'Hay fever' symptomatology in Glasgow : a general practice view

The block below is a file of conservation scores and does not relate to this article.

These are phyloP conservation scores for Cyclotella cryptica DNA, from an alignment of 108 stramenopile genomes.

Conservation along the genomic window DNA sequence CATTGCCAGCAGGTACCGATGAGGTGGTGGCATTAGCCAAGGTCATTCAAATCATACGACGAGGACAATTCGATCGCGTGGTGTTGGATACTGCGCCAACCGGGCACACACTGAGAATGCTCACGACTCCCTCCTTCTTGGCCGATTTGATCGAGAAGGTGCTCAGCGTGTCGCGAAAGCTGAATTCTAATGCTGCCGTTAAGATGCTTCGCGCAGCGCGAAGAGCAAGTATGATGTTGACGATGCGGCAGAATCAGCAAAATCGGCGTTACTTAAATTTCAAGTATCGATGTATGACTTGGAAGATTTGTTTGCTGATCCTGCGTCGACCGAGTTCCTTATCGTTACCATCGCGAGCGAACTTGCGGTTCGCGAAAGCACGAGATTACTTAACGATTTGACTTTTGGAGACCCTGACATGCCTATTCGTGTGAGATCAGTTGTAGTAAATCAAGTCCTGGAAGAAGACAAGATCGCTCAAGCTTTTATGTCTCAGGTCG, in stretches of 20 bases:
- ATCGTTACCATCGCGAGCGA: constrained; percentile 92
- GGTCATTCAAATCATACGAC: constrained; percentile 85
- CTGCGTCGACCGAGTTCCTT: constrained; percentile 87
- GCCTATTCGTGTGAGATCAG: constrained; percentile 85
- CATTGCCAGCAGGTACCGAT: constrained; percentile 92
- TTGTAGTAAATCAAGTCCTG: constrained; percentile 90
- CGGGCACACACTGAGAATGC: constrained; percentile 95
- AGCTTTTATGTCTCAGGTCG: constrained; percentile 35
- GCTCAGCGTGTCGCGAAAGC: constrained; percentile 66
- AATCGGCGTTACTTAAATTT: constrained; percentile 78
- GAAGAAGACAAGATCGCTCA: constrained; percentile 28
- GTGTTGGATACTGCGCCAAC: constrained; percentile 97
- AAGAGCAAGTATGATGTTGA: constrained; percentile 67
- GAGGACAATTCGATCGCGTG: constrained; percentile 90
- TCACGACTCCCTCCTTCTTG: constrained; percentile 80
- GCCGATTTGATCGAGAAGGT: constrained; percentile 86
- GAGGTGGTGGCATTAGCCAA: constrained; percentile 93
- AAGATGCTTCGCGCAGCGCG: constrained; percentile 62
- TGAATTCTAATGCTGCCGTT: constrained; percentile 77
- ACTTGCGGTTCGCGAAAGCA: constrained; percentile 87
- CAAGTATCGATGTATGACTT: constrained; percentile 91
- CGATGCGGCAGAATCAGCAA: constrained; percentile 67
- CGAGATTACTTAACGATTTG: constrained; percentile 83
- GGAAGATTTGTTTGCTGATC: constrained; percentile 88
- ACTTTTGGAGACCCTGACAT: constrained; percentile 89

General practice appears to provide an ideal setting for the study of a common condition such as hay-fever. The study which forms the main part of this thesis was carried out during the hay-fever season of 1983 in Glasgow. The observations, comments, ,and discussion are those of one general practitioner, the author, who has developed a keen interest in the subject over a number of years and are based both on day-to-day contact with patients who suffer from this condition and from scientific study of the subject and its literature. Details of the study are preceded by a historical review of hay-fever from "Rose Fever" to the discovery, in relatively recent years, of 1gE. The next section deals with basic mechanisms from botany through aerobiology, pollen characteristics and chemistry to allergen exposure, the Type I allergic reaction and the symptoms thus produced. Details relating to sources of grass pollen in the Greater Glasgow area are included and much of this information is based on data obtained at the West of Scotland Agricultural College, Auchencruive, Ayr. The thesis, which is the culmination of over four years interest in hay-fever in general practice, attempts to compare the symptom severity of eighty-two hay-fever sufferers with daily pollen counts during the hay-fever season of 1983 in Glasgow. Mean daily valu'7s for symptom severity were obtained from diary cards kept by the patients and are compared not only with the daily grass pollen count but with other elements of the total atmospheric pollen count and fungal spore counts. It has been suggested that grass pollen is indeed not the solely relevant antigen in causing hay-fever. Information was gathered about each patient's personal hay-fever symptom profile from a questionnaire incorporated into the diary cards. The study was carried out in a general practice setting and pollen counting was carried out on the roof of the Environmental Health Department, Glasgow District Council, 23, Montrose Street, Glasgow. A representative selection of photomicrographs are presented in relation to the different types of atmospheric pollen isolated from the air over Glasgow during the hayfever season of 1983. The thesis concludes by making recommendations regarding the management of hay-fever in general practice and regarding the design of clinical trials of new forms of therapy for hay-fever. It also raises questions regarding incomplete correlation between patients' symptoms and information available on atmospheric pollen. Suggestions are made for further work, including, in particular, continued efforts to relate specific grass varieties in West Scotland to patients' symptom severity. This thesis does not itself attempt to cover the wide areas of investigation and management of hay-fever in general practice but may inevitably have relevance in both of these areas. Considerable further study seems to be indicated in an attempt to improve our understanding of this common troublesome condition and thereby, hopefully, to help our patients by improved management and by more effective treatment.